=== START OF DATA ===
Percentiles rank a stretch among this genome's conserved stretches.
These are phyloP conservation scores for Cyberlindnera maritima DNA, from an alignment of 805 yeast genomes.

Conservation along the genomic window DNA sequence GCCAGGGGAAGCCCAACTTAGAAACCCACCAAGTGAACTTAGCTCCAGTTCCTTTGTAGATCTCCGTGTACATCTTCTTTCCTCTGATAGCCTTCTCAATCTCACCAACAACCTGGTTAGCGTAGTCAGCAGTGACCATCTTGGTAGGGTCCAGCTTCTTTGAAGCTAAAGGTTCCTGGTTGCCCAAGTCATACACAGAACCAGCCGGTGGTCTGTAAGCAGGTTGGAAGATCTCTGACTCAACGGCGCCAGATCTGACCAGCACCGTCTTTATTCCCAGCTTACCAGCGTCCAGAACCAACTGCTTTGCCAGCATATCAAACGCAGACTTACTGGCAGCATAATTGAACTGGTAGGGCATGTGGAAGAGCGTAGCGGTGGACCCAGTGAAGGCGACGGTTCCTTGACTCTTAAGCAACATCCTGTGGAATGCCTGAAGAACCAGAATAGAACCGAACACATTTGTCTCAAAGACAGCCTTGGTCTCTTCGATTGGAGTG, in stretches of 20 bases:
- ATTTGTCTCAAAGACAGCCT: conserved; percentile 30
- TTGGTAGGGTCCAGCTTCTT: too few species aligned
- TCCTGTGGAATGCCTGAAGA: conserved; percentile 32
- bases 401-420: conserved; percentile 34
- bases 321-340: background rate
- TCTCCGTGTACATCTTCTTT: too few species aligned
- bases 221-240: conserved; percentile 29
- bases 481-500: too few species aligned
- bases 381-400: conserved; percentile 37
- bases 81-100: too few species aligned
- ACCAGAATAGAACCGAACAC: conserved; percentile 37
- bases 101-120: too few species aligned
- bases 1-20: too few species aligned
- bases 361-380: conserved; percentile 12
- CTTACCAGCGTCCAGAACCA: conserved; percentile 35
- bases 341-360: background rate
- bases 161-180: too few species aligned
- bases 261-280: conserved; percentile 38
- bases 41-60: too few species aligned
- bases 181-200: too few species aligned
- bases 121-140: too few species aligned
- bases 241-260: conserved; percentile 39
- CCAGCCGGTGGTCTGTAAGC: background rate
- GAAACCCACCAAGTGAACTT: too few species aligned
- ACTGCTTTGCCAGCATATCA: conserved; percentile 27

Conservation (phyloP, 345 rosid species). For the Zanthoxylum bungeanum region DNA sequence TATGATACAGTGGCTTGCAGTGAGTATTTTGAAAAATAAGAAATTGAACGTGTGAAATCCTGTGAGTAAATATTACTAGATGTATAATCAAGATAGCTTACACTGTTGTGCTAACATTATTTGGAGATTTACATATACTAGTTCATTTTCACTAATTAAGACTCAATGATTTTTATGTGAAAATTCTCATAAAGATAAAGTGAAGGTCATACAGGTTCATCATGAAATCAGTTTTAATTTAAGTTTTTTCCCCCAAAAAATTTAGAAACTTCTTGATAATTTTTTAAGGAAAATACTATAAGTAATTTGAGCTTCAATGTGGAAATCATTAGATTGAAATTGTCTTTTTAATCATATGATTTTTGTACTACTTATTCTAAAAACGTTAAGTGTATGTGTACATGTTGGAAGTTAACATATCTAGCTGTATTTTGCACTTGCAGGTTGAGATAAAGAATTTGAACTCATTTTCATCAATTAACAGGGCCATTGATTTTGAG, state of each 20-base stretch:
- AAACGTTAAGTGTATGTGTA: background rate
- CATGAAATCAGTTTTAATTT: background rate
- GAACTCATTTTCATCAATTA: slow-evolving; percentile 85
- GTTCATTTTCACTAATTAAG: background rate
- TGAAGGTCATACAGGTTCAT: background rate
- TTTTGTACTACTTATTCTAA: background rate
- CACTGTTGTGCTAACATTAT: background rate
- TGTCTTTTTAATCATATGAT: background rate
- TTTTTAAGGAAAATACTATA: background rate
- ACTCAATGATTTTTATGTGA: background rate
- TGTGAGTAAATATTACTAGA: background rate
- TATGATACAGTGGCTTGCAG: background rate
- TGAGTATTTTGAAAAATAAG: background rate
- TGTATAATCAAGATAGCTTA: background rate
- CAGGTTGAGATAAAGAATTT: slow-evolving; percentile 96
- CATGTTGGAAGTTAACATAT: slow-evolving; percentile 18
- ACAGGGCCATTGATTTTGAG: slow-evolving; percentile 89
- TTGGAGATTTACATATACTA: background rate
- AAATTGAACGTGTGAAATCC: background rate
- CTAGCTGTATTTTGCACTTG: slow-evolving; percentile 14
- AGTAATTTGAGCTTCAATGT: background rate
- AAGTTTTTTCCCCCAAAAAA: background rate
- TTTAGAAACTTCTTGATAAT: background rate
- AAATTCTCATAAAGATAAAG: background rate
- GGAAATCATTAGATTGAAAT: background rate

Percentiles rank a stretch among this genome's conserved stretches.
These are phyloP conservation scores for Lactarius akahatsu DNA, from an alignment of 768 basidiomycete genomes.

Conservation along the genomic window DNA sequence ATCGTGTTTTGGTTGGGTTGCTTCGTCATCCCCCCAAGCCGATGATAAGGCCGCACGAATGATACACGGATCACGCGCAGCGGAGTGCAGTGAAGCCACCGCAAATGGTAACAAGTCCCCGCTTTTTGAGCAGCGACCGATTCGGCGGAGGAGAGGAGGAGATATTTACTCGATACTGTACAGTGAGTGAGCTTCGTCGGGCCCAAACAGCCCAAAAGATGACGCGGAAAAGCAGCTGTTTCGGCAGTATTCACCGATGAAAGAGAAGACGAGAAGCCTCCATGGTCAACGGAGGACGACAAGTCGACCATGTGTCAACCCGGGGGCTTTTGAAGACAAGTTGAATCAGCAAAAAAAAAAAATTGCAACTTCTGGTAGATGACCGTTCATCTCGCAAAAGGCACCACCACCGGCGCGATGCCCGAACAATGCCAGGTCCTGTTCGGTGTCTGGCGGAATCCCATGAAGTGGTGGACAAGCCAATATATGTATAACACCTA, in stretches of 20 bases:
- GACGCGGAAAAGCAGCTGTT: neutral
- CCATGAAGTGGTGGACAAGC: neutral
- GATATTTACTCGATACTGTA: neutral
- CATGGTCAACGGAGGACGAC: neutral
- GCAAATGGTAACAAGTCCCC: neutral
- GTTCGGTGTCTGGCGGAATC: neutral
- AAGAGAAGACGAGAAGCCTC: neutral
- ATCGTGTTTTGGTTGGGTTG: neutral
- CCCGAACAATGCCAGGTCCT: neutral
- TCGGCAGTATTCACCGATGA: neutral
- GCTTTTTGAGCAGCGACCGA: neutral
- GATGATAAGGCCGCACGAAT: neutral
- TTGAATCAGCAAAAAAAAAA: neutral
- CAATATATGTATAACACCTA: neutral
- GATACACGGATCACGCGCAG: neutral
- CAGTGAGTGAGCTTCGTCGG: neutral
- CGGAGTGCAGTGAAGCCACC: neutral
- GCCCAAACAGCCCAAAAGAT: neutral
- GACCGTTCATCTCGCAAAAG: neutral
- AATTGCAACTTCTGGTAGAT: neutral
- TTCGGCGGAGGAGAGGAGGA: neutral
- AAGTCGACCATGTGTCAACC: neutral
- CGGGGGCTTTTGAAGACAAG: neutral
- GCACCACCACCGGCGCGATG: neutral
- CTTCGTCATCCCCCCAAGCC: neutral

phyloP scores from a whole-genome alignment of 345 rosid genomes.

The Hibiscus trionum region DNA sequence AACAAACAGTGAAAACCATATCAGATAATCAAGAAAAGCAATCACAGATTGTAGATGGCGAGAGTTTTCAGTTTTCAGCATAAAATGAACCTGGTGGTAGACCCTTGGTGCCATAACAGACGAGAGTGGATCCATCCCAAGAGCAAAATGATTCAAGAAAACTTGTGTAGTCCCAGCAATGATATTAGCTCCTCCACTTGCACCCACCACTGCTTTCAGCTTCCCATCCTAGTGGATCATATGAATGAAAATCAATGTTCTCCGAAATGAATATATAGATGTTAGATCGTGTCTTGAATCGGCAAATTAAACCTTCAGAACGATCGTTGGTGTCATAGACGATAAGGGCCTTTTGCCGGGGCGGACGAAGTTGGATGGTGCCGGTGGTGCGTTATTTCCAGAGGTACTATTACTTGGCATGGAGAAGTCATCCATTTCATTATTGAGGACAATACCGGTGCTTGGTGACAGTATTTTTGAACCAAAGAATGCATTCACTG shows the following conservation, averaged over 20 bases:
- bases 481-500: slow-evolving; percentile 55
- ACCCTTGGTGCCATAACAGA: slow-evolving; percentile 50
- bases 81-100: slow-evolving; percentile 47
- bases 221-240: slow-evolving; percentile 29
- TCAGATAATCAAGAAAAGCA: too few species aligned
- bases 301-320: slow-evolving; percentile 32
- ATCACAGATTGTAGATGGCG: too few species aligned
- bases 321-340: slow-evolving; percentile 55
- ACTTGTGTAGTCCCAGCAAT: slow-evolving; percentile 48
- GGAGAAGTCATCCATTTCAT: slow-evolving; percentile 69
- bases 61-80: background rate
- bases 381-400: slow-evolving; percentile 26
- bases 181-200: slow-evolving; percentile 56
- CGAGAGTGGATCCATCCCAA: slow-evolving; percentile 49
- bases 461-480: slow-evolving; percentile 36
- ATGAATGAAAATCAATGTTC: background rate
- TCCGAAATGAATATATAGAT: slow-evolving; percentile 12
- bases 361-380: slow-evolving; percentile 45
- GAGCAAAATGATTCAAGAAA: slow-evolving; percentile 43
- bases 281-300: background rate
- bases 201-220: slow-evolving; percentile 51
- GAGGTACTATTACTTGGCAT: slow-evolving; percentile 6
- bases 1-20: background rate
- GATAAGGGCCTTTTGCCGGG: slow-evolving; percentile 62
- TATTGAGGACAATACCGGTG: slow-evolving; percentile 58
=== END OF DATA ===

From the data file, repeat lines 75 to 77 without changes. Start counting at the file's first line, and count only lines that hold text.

- GCCCAAACAGCCCAAAAGAT: neutral
- GACCGTTCATCTCGCAAAAG: neutral
- AATTGCAACTTCTGGTAGAT: neutral